Build Your Team
- Project Manager – It never hurts to have someone help manage your project. The PM helps to keep people on task in meetings, coordinates activities, and follows up on tasks. Depending on your project size this may be a person doing another job in the group, but don't underestimate the need to have one person drive the project.
- Technical Lead – Regardless of how simple you try to make your site, you still need at least one person to be the expert. All members of your team should be open to learning new tools and supporting others as they tackle new challenges, but a technical lead should have lots of the answers to tech questions.
- Artist – It helps if you have someone with an eye for the artistic side of things, especially if they have skills with Photoshop or other image-manipulation software. Engineers are great for getting a job done, but you may end up with a very rigid site structure.
- Wordsmith – You need someone with word skills, whether writing or even just proof-reading. Having someone double check your site will add to its overall quality and impact.
Consider Stakeholder Issues and Concerns
- Who is the driving force behind your project? Board of directors? A subgroup of members? Local, state, and/or federal agencies?
- Identify the key people in providing direction and approval of your project: these are your stakeholders.
- Ensure the stakeholders are represented in decisions.
- Include these stakeholders in your review process.
Identify Priorities and Goals
Establishing the priorities and goals for your organization will allow you to plan your development tasks accordingly. For CCCMB, the ability to readily update the website without requiring HTML skills and knowledge was essential. In order to keep the site updated and relevant, we needed more than just a lone web developer to be able to update content, maintain the calendar, and ensure effective organization of the site. We deemed creative flexibility or a flashy site with lots of visual impact less important for our site because we are not selling a product but rather attracting service-minded individuals and informing people about what our organization does and how they can help.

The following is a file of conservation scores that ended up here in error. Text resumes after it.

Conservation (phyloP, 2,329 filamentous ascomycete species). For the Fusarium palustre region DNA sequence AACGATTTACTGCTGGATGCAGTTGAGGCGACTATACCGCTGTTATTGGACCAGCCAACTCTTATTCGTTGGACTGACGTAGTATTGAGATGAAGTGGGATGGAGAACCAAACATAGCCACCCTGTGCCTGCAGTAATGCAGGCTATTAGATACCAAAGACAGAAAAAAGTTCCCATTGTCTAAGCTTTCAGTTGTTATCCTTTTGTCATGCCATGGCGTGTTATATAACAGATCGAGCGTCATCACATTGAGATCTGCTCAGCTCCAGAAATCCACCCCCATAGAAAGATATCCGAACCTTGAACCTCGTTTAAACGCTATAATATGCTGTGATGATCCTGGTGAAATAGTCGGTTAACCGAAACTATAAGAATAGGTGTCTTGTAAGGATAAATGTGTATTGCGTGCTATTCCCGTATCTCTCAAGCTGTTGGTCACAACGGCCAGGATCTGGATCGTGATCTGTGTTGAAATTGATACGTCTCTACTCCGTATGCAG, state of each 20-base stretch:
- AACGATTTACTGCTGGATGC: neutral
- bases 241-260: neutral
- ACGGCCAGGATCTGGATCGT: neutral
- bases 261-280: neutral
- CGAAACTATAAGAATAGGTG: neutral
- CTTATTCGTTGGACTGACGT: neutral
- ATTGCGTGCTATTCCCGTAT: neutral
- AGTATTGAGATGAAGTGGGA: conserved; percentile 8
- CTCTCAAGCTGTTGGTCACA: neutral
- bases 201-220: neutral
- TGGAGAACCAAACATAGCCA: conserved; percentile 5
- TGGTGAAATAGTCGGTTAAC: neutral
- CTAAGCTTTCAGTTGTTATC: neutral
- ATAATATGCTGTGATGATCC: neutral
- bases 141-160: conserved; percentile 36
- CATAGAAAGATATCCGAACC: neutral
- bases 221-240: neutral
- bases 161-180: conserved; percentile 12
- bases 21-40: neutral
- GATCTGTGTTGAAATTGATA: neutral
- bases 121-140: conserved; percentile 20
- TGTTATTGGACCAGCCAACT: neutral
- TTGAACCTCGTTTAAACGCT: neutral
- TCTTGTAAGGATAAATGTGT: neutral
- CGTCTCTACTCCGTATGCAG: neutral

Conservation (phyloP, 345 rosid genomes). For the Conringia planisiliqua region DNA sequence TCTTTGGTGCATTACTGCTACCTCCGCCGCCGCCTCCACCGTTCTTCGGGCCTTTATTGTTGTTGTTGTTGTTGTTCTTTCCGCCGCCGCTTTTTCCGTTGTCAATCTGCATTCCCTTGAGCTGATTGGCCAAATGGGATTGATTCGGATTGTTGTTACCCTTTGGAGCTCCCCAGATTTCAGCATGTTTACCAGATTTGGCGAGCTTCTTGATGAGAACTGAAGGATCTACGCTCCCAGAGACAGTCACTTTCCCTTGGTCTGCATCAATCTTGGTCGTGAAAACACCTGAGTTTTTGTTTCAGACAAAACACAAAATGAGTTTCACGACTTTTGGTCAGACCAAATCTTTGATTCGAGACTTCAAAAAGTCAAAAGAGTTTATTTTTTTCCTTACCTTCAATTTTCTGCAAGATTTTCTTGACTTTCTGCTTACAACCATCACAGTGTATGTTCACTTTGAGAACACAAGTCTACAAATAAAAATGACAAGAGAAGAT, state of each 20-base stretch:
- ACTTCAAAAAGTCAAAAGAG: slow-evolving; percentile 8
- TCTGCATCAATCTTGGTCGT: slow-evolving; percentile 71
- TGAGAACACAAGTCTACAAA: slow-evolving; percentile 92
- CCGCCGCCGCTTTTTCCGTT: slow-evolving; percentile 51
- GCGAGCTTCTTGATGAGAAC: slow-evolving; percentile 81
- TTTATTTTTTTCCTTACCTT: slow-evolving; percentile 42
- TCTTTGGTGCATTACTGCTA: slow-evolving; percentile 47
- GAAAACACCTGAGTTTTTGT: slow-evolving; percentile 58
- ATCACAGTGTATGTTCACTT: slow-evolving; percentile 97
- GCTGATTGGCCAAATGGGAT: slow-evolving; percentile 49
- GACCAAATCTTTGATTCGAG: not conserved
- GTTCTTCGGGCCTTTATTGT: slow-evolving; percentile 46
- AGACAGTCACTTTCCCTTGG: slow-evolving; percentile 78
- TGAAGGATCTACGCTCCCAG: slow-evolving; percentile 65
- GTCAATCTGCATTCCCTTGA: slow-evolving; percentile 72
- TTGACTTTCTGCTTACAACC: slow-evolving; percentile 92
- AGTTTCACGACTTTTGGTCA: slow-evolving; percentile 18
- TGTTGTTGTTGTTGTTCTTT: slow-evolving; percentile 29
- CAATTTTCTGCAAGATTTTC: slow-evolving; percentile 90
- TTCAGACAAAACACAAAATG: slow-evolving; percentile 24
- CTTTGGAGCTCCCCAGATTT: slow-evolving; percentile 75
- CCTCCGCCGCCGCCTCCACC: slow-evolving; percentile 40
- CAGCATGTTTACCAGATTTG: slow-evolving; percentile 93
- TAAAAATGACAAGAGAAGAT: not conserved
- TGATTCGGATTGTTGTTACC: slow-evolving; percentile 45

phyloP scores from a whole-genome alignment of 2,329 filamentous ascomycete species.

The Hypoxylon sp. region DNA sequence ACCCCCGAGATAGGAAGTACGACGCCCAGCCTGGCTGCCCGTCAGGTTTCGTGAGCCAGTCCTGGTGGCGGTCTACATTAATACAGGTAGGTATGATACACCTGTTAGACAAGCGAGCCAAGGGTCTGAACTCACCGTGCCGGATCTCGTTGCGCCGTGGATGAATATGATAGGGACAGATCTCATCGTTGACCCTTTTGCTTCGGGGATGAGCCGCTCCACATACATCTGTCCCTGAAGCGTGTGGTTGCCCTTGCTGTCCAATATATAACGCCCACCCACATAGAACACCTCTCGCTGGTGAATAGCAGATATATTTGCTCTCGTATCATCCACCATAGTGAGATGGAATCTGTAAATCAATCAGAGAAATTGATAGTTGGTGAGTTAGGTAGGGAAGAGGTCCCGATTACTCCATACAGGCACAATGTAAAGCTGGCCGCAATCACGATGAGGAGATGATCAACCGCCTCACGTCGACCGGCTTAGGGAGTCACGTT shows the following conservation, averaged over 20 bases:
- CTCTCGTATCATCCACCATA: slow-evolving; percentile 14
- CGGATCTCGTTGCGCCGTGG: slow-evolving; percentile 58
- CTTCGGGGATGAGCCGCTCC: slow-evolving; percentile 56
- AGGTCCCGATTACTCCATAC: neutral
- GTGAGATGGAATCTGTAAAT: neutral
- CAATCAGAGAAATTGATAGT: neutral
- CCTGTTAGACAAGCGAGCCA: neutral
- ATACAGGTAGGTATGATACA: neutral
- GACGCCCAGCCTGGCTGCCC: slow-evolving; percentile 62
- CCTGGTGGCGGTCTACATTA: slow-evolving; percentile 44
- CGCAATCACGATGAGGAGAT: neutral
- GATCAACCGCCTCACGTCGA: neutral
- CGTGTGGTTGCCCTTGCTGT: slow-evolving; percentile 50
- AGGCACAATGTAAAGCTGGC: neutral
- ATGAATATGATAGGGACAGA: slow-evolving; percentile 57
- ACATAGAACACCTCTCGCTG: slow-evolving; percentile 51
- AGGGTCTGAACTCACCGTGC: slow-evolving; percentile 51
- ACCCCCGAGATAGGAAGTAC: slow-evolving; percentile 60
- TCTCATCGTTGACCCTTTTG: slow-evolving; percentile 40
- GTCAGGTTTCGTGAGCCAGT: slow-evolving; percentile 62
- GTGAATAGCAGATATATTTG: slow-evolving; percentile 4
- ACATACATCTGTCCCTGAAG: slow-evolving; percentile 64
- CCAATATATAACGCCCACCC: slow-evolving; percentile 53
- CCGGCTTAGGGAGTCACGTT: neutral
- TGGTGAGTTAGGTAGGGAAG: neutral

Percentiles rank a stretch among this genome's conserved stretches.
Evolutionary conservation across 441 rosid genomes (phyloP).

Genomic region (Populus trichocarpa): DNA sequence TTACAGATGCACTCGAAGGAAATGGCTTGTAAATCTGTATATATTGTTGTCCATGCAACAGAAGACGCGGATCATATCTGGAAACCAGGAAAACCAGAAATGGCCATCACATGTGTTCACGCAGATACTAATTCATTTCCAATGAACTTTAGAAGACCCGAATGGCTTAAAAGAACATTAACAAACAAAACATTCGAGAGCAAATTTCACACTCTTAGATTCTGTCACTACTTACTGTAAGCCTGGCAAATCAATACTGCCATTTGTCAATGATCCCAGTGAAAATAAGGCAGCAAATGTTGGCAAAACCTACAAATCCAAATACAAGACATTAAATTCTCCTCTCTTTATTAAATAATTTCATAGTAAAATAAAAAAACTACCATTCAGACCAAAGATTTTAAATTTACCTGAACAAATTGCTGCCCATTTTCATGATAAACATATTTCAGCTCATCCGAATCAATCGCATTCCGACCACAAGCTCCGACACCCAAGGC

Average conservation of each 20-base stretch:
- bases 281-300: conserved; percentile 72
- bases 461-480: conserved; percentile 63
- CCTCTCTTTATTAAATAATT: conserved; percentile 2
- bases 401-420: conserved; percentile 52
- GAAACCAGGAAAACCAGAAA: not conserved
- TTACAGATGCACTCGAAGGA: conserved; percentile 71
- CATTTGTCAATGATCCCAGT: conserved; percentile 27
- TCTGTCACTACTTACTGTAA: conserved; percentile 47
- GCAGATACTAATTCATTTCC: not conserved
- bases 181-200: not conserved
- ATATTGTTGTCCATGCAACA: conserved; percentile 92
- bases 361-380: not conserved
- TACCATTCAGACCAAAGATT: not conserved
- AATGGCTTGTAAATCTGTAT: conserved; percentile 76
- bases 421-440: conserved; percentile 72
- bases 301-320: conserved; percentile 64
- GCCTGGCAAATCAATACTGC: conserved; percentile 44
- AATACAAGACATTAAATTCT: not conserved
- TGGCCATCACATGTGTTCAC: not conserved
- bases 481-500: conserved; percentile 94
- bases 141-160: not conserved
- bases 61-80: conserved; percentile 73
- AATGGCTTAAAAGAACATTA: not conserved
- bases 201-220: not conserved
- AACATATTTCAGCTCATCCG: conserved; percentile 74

Aside from priorities and goals for the care & feeding of the website, link your goals for the website directly to the structure of the content. Your team will likely incorporate calendars and work trackers as well as info about volunteer opportunities, work days, and trails in your area.
Typical things to consider in setting goals:
- What are you trying to accomplish with your site?
- How does your site fit into your organization's goals?
- How do you want to present your organization?
- How will you know when you are "done?"
- How will you measure (and celebrate) success?
Consider Your Budget
- Do you have a budget? Is it zero dollars?
- Even if you don't have actual money to spend, establish a human budget. Don't burn out your team: respect their time and input. Distributing the load amongst people is a great way to avoid burnout.
- Your budget will feed into your tools selection, hosting options, etc.
- Chances are pretty good that you have one or more people with some kind of web development experience. Draw on that experience.
- Consider the countless free tools available to anyone with an internet connection and pick tools that align with your goals. That may mean a blog site such as Wordpress or Blogspot or a more comprehensive set of tools available through, for example, our choice of Google Sites.
- You may have access to experts who may offer to build your site and host it on their server. That can be great but just make sure it aligns with your organization's goals. If you need your non-technical president to be able to update the site on a regular basis, requiring your president to learn HTML and FTP tools in order to upload files may not yield success.
- Pick tools that you can share freely. Free tools and Open Source tools are great options that allow you to legally share copies of the programs.